I have a massive FORTRAN Windows program with a Win32 GUI (menus, dialog boxes, lots of user interaction, etc.) coded in FORTRAN. I would like to use a XOJO GUI instead.
After reading XOJO documentation and numerous Forum threads, I’m wondering if this would work:
- Launch XOJO GUI.
- Load the FORTRAN code (without Win32 calls) as a DLL to XOJO. The DLL has the addresses of two memory blocks: one is for messages from XOJO to FORTRAN, the other for.messages from FORTRAN to XOJO.
- Both XOJO and FORTRAN start processing and initiate timing loops
- XOJO and FORTRAN use the timing loops to check the memory blocks for new messages and then to act on them
What do you think about this? Improvements? Thanks
This is at least possible, though fairly difficult. The difficulty lies in how well your existing UI is abstracted away from the data and logic of the application. If they are intertwined in the existing code, that’s going to be a significant challenge to figure out.
The memory block approach is probably not the best, due to sync issues, and there won’t be a native way to do this in Xojo. I would suggest you consider a socket instead, whether that’s a standard TCP socket or a local IPC socket. You’ll avoid a ton of issues this way. Plus, if you strictly go with the TCP route, your app will have the neat attribute of being network transparent, meaning you can run the UI on one computer and the backend on another machine.
This is going to be an adventure for sure if you decide to proceed. It’s going to be a lot of work - and frankly I wonder if you should consider simply rewriting the entire app in Xojo. You’ll end up with a modern codebase that will be easier to debug and maintain.
It could work but, if you are interested only on the GUI, I think Xojo is not the right tool.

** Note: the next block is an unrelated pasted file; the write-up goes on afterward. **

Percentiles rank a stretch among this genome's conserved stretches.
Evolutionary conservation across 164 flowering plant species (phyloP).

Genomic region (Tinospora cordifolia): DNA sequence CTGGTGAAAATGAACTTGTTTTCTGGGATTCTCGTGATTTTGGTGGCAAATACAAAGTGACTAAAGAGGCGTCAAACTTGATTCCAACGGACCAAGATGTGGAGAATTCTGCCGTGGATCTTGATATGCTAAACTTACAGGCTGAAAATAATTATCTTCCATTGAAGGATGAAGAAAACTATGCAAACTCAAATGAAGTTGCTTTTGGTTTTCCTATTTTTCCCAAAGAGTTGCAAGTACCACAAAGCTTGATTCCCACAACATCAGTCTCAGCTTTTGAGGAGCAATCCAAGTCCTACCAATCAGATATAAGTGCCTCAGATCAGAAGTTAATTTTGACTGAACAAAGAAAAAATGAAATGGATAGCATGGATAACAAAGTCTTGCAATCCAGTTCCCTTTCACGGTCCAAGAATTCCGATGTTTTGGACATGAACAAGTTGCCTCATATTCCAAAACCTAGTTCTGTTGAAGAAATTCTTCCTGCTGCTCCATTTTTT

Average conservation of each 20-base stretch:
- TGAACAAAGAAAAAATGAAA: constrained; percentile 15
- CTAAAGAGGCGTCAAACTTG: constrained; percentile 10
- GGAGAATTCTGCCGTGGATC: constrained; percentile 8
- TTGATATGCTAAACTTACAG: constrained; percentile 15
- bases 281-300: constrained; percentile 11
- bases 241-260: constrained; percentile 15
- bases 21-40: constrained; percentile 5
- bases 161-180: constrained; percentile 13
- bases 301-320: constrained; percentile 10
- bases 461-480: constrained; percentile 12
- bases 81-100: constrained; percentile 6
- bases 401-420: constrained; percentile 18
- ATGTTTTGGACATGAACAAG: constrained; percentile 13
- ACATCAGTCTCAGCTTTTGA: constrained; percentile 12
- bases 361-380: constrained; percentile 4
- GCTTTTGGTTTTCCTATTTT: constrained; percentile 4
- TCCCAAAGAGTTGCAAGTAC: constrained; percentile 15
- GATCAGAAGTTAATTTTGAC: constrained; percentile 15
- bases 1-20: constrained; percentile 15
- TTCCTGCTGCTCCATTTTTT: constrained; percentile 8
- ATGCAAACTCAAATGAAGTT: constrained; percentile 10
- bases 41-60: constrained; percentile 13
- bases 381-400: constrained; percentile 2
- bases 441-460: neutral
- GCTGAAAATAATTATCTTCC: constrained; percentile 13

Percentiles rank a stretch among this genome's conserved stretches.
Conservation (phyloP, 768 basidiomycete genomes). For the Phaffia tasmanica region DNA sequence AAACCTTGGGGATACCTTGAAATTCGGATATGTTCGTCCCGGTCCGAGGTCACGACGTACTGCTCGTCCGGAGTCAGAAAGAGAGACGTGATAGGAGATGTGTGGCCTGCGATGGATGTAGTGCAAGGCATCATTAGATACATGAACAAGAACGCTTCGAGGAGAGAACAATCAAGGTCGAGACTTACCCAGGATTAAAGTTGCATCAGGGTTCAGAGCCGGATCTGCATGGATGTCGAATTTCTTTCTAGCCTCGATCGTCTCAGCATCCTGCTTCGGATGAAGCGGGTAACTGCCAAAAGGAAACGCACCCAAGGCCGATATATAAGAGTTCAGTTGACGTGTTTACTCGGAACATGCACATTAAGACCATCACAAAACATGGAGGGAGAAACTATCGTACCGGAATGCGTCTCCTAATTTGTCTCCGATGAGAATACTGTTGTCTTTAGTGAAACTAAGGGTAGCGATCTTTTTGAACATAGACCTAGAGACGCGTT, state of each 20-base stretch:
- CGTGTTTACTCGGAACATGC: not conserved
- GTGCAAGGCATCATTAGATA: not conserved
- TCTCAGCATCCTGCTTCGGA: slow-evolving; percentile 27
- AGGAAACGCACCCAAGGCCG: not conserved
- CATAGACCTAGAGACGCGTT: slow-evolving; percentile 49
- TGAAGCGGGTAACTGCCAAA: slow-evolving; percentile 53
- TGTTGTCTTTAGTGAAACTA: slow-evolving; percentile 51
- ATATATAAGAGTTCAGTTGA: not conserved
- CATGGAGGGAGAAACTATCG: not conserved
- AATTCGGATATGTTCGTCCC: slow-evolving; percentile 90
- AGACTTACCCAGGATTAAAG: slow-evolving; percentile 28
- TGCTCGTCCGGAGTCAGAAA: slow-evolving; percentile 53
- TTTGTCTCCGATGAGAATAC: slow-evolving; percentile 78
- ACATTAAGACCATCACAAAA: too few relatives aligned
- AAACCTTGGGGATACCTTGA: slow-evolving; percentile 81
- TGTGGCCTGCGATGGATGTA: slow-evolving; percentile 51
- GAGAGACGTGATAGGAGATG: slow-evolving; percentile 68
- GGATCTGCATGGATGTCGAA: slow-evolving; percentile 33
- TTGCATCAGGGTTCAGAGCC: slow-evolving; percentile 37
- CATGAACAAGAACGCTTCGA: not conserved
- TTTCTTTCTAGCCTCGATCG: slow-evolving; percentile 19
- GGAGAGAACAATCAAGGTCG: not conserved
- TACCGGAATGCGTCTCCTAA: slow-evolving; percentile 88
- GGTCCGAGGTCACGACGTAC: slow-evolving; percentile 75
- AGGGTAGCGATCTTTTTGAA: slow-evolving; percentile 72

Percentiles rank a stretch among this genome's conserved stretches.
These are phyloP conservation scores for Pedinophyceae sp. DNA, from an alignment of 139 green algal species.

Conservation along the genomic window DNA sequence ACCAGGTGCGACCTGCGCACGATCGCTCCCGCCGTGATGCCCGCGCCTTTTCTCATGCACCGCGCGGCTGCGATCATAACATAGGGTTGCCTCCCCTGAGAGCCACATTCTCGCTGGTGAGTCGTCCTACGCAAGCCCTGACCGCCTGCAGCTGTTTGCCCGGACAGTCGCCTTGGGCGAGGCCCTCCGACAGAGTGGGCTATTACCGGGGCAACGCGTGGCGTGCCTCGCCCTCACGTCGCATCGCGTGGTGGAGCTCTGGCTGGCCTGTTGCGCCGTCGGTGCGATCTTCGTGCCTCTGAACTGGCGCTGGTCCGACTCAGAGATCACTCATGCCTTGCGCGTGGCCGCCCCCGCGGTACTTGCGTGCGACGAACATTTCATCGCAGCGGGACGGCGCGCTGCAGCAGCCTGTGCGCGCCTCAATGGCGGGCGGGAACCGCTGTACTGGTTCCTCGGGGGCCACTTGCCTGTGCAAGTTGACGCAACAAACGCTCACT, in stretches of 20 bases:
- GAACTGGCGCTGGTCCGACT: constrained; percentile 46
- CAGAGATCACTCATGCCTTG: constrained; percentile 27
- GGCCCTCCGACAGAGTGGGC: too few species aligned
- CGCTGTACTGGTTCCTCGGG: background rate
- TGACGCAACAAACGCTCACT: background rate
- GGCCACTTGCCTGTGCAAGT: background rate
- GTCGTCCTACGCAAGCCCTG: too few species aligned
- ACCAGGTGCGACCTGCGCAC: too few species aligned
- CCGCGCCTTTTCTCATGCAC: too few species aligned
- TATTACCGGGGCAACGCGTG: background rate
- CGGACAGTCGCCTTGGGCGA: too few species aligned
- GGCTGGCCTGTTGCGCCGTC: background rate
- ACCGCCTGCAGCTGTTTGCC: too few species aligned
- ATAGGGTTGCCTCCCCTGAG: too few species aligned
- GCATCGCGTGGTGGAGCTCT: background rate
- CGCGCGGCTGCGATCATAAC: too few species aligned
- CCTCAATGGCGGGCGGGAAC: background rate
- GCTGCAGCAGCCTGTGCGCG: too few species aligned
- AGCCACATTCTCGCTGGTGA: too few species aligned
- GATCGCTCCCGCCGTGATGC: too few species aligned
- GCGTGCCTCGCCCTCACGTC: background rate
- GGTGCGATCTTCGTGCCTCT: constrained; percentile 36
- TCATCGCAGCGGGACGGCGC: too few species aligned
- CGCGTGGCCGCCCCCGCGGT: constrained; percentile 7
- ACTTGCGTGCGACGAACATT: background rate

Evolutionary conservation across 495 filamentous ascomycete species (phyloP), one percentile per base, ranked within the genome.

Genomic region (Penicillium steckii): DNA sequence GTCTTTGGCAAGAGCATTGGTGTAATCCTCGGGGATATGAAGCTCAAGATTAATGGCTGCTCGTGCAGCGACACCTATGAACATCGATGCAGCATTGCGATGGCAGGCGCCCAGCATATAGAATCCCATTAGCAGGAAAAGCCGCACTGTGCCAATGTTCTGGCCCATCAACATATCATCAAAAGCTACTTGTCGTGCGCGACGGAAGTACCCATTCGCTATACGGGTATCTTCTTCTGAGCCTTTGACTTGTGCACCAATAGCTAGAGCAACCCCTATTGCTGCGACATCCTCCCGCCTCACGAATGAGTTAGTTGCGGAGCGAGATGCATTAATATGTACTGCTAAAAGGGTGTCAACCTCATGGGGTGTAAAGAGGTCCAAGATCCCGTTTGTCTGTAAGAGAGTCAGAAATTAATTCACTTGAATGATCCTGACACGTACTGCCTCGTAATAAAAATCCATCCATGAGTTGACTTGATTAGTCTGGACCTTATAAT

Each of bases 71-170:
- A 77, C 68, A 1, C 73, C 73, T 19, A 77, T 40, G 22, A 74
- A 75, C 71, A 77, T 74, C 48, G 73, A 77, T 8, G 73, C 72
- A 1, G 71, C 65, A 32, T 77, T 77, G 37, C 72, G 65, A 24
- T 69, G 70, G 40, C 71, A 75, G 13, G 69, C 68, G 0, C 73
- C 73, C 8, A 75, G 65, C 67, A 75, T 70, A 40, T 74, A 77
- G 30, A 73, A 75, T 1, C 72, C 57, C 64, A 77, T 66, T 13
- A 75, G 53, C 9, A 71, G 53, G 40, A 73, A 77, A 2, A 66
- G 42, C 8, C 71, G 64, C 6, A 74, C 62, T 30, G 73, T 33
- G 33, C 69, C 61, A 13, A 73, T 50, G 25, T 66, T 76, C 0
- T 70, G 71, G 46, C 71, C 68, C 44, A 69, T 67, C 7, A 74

For that kind of task is better to work with something more low level, Win32 calls directly on C++? wxWidgets? etc
Hello Mike, what is the real benefit of migrating a 32 Bit GUI ?
IMHO : do it once and do it right ….
BTW : speed etc, with the help of MBS a lot of things are possible.
If you can refactor your non-GUI Fortran code into a DLL then you can just use Declares in Xojo the same way you would write Declares to a Win32 API. At that point the API for your DLL is up to you. Passing and returning large data sets by pointer is fine. But I would absolutely avoid trying to create a messaging system via two blocks of memory. It’s needlessly difficult, rigid, and will not scale.
If your code is blocking (i.e. not threaded) then just call functions in the DLL and have those functions return a value.
If your Fortran code uses preemptive threads then you would have two functions per operation. One would initiate the thread and return an identifier to Xojo. The other would be a polling function that would allow Xojo to safely find out if the thread has completed so that it can then take the next step. That means there would need to be a little bit of thread/task tracking code in the Fortran DLL.
You could use a pointer to the memory block that will hold the output data as the identifier for the thread. But don’t get lazy and do something like set a flag in that block which Xojo reads periodically to see if everything is done. You have to have a safe polling function that Xojo can call from the main application thread. If the Xojo main thread and the task preemptive thread try to access the same address simultaneously it will result in a rare, difficult to trace, hard crash. So your Fortran DLL has to do things in a thread safe manner and provide a thread safe polling function to Xojo.
You can actually call a Xojo method from a DLL. But I’m not suggesting that here because there’s no way (that I know of) to do it safely from a preemptive thread trying to let Xojo know “hey I’m done.”
Another option would be helper applications that invoke the Fortran DLL (or potentially are just straight Fortran console apps). These could use the new Xojo helper framework, or you could roll your own. As Eric points out if you roll your own helpers using TCP then the backend can run on other machines. Now your Fortran DLL doesn’t have to deal with threads. However, if you have to pass large amounts of data back and forth from the GUI to the workers it’s going to be inefficient.
Which solution you choose depends very much on your existing Fortran code and your end goals.
Thanks folks. Your replies are truly helpful. My immediate concern was that I had missed something simple and obvious. It seems not. Now to investigate alternatives … Thanks again
By the way, Xojo uses Win32 controls.